I always like when a book pulls me right into the story as soon as I start reading, and this book did just that. I immediately liked and had sympathy for Callie and also for Jake. I thought they were both dealing with thought-provoking circumstances, and I was interested to see how things would turn out.
I was especially interested in the part of the story where Callie wanted to house young women who were in need. The need in this case was mostly women who were pregnant and unmarried, and it was interesting to see how loving and caring Callie was towards these women. It was also interesting to see the way these women were treated in the community—they were not treated well. This storyline was appealing to me, and I felt connected to it, because my church has a similar ministry. (Visit http://www.faithlafayette.org/voh for more information). I also liked that the story was set in Indiana!
As for the romance between Callie and Jake, I felt that it progressed at an appropriate pace and felt natural. I also liked that both points of view were told in this romantic story. While some of the romantic notions were a little much for me—I tend to get irritated with the repetitive ‘…the way his broad shoulders filled out his shirt…’ wording (this is not a direct quote from this book)—the love story was still good and was not the entire plot of the book.
This book had a good ending that was believable, except that I thought the townspeople changed their minds about one particular issue rather quickly.
I would like to thank author Janet Dean for my autographed copy of Wanted:  A Famly and GoodReads for their giveaway.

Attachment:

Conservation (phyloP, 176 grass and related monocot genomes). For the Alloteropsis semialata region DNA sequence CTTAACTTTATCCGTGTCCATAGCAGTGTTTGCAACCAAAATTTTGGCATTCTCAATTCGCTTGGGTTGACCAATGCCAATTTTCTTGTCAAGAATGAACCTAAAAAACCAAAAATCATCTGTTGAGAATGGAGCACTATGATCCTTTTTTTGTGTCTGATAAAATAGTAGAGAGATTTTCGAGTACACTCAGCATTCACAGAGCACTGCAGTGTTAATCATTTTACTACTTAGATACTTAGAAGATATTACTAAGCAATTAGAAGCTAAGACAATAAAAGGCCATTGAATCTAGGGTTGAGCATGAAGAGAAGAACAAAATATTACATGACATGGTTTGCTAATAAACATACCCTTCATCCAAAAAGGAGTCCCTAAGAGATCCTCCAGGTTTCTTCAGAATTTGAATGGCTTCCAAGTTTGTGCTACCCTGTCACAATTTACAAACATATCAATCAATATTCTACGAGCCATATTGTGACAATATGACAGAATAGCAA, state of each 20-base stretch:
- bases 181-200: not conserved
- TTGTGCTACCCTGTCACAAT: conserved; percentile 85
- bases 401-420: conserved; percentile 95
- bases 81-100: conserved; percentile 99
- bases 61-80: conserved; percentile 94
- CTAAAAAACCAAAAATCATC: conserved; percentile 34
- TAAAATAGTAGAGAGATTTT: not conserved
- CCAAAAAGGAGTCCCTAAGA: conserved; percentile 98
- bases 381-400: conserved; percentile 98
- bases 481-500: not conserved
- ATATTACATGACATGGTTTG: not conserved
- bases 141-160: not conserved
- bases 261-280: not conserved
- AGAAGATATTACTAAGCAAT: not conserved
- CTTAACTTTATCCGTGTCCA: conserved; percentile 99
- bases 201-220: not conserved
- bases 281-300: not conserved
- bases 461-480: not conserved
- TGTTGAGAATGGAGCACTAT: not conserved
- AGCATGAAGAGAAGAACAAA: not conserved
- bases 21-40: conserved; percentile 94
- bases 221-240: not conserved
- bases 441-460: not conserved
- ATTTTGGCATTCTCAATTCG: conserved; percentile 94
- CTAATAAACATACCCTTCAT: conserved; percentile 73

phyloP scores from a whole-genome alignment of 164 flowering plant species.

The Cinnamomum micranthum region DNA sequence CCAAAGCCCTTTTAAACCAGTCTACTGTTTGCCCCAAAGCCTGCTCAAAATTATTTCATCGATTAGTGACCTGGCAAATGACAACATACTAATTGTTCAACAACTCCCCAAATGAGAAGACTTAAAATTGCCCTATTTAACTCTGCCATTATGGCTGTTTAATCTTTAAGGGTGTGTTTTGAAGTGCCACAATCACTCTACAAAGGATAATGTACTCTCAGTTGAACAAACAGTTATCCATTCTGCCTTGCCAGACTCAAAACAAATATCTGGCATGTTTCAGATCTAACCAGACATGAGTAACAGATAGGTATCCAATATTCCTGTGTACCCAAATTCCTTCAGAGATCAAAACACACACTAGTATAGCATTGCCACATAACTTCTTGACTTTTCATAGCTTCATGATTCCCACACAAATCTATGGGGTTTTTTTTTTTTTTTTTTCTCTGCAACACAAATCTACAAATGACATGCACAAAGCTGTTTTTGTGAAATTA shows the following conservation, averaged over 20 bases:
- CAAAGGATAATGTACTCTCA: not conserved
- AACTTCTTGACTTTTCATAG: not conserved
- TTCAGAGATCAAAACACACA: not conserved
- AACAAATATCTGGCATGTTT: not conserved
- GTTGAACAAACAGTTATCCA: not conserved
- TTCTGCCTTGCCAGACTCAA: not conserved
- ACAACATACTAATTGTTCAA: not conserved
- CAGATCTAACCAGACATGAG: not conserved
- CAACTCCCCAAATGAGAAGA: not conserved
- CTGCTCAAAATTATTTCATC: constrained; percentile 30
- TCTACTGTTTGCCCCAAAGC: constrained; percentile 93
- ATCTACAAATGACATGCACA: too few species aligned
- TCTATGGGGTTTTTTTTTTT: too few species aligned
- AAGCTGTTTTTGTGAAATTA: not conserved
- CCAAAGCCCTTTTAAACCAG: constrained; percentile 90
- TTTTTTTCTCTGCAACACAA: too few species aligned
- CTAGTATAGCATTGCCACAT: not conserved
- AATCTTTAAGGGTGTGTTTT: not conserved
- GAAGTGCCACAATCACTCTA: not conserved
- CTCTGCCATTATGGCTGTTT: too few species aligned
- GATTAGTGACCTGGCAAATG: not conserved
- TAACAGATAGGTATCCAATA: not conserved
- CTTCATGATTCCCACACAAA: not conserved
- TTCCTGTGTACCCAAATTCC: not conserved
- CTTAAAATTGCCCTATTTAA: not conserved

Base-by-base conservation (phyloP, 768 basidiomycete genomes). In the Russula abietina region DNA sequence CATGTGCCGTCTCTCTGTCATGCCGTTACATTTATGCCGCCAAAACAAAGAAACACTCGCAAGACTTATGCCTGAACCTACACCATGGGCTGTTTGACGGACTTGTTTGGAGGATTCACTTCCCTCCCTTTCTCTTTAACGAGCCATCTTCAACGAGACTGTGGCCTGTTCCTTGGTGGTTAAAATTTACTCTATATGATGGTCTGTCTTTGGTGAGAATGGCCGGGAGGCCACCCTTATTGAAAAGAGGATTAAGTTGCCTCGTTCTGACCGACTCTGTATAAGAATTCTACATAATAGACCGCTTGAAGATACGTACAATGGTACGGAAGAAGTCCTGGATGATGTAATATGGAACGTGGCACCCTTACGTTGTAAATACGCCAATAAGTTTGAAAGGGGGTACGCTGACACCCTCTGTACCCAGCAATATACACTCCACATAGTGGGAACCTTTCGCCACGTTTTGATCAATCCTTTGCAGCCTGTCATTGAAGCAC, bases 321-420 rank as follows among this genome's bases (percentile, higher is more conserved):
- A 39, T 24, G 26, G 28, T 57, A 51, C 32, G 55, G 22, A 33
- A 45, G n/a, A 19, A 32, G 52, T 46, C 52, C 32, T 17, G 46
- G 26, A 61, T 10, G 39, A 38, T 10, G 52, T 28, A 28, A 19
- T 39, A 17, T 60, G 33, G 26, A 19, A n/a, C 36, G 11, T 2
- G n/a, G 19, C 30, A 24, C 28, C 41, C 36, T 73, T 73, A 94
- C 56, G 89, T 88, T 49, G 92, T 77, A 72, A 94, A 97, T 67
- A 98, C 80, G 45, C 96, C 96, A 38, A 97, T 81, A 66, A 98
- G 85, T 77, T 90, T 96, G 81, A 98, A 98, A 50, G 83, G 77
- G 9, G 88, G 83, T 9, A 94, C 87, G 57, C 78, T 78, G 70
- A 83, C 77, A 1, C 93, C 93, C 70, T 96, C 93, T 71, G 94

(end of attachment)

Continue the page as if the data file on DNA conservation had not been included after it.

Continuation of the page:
I will give Wanted:  A Family… 4 BookWorms.

Wednesday, August 3, 2011

"Treasuring Emma" Review

Treasuring Emma by Kathleen Fuller was sent to me as a review copy by Thomas Nelson Publishers through their blogging program, BookSneeze. It is a “Middlefield Family Novel,” and I believe it is the first one.
Emma is a young Amish girl living in Ohio who recently lost her mother to cancer and now has the responsibility of caring for her grandmother. Emma’s sister, Clara, and her family live close by, but Clara is currently dealing with her own financial and marital issues, and she isn’t much help. Add to this the fact that Emma is still heartbroken over her first love, Adam, who has left the Amish life for the English world. When a new young man comes to this Amish town and shows interest, Emma is reluctant to trust her feelings. Especially when Adam suddenly comes back into her life.
I thought Treasuring Emma was a very nice read. It was interesting enough to keep me involved in the story but not so complicated that I got lost. I found that I cared for Emma and that I cared what happened to her. The story, especially the romantic storyline, was not slow, but it did not feel rushed, either. The author was able to show this particular Amish community as simple and as a good way to live without making me feel as if I am doing something wrong by not living that way. I appreciated that the author had the characters in the novel, when necessary, come back to God, not just come back to the Amish Church. There was more of an emphasis on personal faith in this Amish novel compared to others I have read.